A TASTE OF VIC­TO­RIA

MEL­BOURNE MAY BE HOME TO SOME OF THE BEST DIN­ING IN AUS­TRALIA, BUT DED­I­CATED FOOD­IES NOW HAVE PLENTY OF REA­SONS TO VEN­TURE INTO THE HIN­TER­LAND OF THE STATE OF VIC­TO­RIA FOR THEIR NEXT SHOW-STOP­PING MEAL.

DestinAsian - - FEATURES - By Penny Wat­son

Mel­bourne may be home to some of the best din­ing in Aus­tralia, but ded­i­cated food­ies now have plenty of rea­sons to ven­ture into the hin­ter­land of the state of Vic­to­ria for their next show-stop­ping meal.

GAZ­ING PAST MY FEET THROUGH THE WRAPAROUND WIN­DOW OF A FER­RARI-RED HE­LI­COPTER,

I feel like I’m sus­pended in a bub­ble, both the lit­eral and metaphor­i­cal kind. The coun­try­side be­low us is a patch­work quilt of faded brown and yel­low fields, all dry and dusty af­ter a long, hot Aus­tralian sum­mer. In the dis­tance, the pris­tine Vic­to­ria coast­line shim­mers in shades of turquoise, green, and blue.

Our pilot is on the look­out for Don’s pad­dock. Don is a lo­cal bloke who has given us per­mis­sion to land on his farm. When we fi­nally spot him, he is stand­ing next to a dirt-en­crusted SUV, an arm shad­ing his eyes as he looks sky­ward, the quin­tes­sen­tial Aus­tralian. As we de­scend be­low the tree line, he waves a big hello as the wash of the ro­tor sends hay fly­ing around us like a ticker-tape pa­rade. Which is fit­ting—we’re about to dine at Brae, a farm-to-ta­ble des­ti­na­tion res­tau­rant near the ru­ral town­ship of Bir­ragurra and one of only two Aus­tralian es­tab­lish­ments on the World’s 50 Best Restau­rants list. It sure feels like a cel­e­bra­tion.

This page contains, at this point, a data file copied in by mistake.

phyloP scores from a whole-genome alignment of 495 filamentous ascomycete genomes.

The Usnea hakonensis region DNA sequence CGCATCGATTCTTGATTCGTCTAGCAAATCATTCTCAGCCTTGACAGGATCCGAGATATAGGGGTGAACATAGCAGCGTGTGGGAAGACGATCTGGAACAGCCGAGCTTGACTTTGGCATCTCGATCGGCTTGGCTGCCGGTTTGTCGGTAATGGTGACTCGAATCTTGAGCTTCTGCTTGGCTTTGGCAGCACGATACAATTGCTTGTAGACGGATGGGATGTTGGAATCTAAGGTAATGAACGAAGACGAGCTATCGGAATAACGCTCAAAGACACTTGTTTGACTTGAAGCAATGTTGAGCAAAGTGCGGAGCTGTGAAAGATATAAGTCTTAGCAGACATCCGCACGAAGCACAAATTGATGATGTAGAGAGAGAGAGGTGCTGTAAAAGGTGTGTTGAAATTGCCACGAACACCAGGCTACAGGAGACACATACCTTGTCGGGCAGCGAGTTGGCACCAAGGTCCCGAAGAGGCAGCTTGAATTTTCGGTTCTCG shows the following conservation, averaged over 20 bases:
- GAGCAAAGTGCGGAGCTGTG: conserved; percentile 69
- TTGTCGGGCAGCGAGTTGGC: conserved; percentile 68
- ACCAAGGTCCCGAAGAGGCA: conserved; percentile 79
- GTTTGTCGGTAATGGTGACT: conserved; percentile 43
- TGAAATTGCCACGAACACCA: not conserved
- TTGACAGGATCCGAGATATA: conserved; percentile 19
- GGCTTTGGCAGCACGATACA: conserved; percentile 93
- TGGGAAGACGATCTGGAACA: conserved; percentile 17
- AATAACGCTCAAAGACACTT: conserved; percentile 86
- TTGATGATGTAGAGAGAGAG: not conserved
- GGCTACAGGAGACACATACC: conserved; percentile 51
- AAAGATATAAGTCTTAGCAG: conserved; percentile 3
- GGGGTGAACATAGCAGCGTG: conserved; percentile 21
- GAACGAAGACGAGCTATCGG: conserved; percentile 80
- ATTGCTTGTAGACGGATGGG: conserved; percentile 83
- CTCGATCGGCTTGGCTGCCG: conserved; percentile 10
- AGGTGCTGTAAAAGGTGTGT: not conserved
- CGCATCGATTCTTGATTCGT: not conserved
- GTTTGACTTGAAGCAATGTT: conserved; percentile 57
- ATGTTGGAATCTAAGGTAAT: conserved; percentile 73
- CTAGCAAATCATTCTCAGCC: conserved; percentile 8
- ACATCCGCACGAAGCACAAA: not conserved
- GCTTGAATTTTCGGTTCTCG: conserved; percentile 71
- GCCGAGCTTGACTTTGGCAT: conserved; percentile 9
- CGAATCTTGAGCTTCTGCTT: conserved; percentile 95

Bir­ragurra sits on Vic­to­ria’s Bel­lar­ine Penin­sula in the foothills of the Ot­way Ranges, a 90-minute drive south­west of Mel­bourne. The he­li­copter ride (which can be ar­ranged through Brae if you feel like splurg­ing) takes just half an hour. But while ar­riv­ing in style has its ben­e­fits, it might also leave you feel­ing short­changed—part of the beauty of this place is the get­ting here, a bu­colic drive that com­bines coastal hin­ter­land and dairy coun­try with glimpses of beck­on­ing wa­ters. This gas­tro­nom­i­cally geared ge­og­ra­phy lays the ground­work for pro­duce and pro­tein that fit all the culi­nary buzz­words: fresh, sea­sonal, sus­tain­able, eth­i­cal, or­ganic. Brae’s own 12-hectare prop­erty adds home­made, home­grown, home-churned, and hand­picked to the list. The res­tau­rant boasts an or­ganic kitchen gar­den laid out in tidy rows, a fruit or­chard cov­ered in nets to keep the birds away, an old olive grove, and bee­hives. Din­ers who wish to linger can avail them­selves of the six-suite ho­tel that opened on-site last year; each of the slate-floored rooms comes com­plete with a cock­tail bar, turntable and record col­lec­tion, and views of the pas­toral land­scape.